Wishing to transcend the kaffeeklatsch familiarity of the [Writing Lab] Newsletter, WCJ has not yet found a method of doing so that is congenial to its potential community of authors, and one suspects that until the background and professional status of the average writing center administrator and teacher changes, the problem will continue. (p. 361)

Railing against this type of dismissal, North in “Idea,” and many writing center professionals following, sought to establish writing center studies as a bona fide field with its own axiologies and epistemologies. Scholars focused on theorizing and assessing the work of writing centers instead of just relying on lore and “this is what we do in our writing center” discussions. This tension between lore and theoretical scholarship still seems to be relevant in writing center studies today. In a recorded interview, former WCJ editor Melissa Ianetta (2009-2013), emphatically claimed, “We do not publish stories about the local practice” (PaulaMMiller, 2012).



This notion of what constitutes writing center scholarship and whether the focus should be on theory or practice still seems to remain a contested notion. Thus, not only are writing center professionals negotiating the place of writing center studies within composition studies, they are also negotiating the field itself. Interesting, this trajectory parallels the trajectory of composition studies within English studies as described by Lerner (1984).

In transitioning into the 21st century, writing centers have also had to negotiate their place within institutions, with questions such as should a writing center be housed in a department (generally English departments) or should it be independent? Should, or how should, a writing center work with other academic support centers and services on campus? What type of assignments can a writing center provide help with? Questions like these have led to debates about the missions and identity of writing centers, with some advocating a move towards re-branding writing centers as a multiliteracy centers or communications centers in order to broaden the scope of the types of assignments they can support to include reading support, oral presentations. and multimodal assignments. According to Balester et al (2012):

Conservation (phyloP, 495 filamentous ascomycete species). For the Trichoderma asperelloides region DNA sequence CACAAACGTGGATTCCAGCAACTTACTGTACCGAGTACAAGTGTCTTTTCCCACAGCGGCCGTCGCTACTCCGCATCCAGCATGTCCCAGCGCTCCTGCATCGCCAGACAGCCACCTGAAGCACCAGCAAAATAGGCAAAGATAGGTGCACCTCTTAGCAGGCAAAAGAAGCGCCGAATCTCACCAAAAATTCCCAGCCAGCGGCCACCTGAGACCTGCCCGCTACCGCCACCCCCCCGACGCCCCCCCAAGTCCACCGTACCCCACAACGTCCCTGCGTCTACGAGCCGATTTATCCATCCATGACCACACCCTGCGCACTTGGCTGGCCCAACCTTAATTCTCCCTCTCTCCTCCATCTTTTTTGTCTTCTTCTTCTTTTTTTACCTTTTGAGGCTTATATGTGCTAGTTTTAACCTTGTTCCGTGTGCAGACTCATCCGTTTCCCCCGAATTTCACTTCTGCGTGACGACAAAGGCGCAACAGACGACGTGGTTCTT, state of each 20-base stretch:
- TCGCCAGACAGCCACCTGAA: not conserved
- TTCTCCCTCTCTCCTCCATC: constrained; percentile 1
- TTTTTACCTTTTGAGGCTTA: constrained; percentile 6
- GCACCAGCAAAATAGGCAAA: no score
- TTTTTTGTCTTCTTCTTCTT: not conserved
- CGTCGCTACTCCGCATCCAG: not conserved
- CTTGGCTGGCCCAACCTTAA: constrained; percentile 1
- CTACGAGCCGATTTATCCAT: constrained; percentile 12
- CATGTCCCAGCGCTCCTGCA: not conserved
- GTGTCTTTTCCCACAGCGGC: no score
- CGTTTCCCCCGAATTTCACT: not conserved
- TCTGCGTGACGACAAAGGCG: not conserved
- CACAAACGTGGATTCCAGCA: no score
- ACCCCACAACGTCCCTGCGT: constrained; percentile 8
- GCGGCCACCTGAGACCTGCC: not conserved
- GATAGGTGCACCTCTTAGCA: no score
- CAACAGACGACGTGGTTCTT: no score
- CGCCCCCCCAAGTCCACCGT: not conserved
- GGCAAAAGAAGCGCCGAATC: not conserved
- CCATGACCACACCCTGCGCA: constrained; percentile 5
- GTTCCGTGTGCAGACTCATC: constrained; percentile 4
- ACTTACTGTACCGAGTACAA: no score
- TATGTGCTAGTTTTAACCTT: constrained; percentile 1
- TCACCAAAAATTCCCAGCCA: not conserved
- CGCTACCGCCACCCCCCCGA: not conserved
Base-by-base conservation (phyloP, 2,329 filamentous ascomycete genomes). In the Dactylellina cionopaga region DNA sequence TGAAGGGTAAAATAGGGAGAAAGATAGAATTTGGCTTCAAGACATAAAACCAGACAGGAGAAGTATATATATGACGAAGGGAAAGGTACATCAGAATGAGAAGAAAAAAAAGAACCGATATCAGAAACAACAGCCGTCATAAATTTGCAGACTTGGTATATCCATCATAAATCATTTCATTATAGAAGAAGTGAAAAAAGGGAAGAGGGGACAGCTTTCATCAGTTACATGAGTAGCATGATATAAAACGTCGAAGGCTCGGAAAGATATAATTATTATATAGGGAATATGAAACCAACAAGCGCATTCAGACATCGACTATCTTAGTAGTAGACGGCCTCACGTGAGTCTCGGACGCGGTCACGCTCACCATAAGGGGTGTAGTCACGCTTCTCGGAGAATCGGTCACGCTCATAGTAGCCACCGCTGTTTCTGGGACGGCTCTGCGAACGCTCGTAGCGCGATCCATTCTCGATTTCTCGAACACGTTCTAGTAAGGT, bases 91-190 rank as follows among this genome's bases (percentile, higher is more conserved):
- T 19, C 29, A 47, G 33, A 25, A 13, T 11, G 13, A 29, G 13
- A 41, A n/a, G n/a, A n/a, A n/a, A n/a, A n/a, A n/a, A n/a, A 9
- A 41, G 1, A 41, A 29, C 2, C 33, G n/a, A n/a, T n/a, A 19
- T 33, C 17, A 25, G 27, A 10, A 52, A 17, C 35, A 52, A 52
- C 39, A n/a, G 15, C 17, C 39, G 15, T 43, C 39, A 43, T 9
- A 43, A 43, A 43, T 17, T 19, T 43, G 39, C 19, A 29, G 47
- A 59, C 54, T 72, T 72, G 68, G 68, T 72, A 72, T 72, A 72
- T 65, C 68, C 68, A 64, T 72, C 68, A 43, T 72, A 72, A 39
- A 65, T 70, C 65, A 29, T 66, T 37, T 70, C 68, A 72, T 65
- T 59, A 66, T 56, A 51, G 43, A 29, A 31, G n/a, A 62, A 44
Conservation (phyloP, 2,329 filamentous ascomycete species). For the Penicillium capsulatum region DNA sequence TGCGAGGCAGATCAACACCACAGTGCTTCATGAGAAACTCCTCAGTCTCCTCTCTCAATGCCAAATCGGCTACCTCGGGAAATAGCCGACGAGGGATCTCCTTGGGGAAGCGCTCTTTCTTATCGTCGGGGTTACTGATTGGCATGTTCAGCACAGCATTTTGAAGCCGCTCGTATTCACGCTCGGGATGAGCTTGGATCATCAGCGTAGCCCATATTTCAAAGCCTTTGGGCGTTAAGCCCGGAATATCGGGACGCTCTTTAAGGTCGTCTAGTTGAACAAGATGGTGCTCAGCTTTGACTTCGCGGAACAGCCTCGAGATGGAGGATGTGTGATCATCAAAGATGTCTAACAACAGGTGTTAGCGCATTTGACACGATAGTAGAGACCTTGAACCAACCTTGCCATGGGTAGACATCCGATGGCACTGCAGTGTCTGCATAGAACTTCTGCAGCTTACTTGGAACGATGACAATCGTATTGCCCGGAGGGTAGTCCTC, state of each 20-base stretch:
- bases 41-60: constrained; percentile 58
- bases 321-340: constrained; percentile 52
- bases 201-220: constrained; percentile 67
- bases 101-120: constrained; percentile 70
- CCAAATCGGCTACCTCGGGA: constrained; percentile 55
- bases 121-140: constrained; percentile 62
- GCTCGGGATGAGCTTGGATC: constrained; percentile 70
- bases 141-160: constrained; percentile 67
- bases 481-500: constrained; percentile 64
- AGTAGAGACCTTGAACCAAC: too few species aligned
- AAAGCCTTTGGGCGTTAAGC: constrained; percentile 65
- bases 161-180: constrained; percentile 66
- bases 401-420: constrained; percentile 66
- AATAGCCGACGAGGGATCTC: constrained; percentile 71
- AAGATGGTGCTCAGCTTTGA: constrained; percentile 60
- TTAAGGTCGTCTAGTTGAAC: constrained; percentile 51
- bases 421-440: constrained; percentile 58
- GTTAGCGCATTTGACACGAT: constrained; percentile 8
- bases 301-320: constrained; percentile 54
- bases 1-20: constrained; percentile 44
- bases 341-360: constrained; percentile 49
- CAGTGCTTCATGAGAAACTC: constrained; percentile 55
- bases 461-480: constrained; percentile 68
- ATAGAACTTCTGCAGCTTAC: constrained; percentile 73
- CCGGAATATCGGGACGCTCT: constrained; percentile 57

We can gain important insights into many of the theoretical concerns …if we shift our perspective, for a moment, from the day-to-day concerns of operating a writing center to the broader project of envisioning a 21st century university. Universities need places where composers can come to access the infrastructural resources (intellectual, technological, and interpersonal) that enable 21st-century composing.

If writing centers want to support work across the curriculum as many centers claim within their missions, then they need to be open to exploring the types of composing that students are being asked to do beyond the standard academic essay and appropriately support these efforts.

It is these conversations about writing centers and expanding the notions of the types of writing that they can support that I am most excited to explore in the future. My scholarly interests involve advocating 21st century literacies and I see writing centers as ideal locations to do this work because of their deep mission to create better writers. Supporting multiliteracy practices, to me, seems a natural extension of this work. I hope to not only explore these conversations in my scholarship, but to also help my own writing center transition to support this mission.


Balester, V., Grimm, N., McKinney, G.J., Lee, S., Sheridan, D. M. & Silver, N. (2012). The idea of a multiliteracy center: Six responses. Paxis, 9 (2).

Boquet, E. H. (1999). “Our little secret”: A history of writing centers, pre- to post-open admissions. College Composition and Communication, 50 (3), 463-483.

Boquet, E. H., & Lerner, N. (2008). After “The Idea of a Writing Center.” College English, 71 (2), 170-189.

Connors, R. J. (1984). Review: Journals in composition studies.” College English, 46, 348-423.

Fact sheet (n.d). Purdue writing lab. Retrieved from:

Lauer, J.M. (1984). Composition studies: Dappled discipline. Rhetoric Review, 3 (1), 20-29.

PaulaMMiller. (2012, June 11). Melissa Ianetta [Video file]. Retrieved from:

Spurier, R. (2013, January 17). From the writing center to the multiliteracy center: Presentation for cyberliteracy research project [Prezi Presentation]. Retrieved from:

3 Replies to “Paper 1: A Historical Exploration of Writing Center Studies”

  1. Hey you — thanks for the shoutout!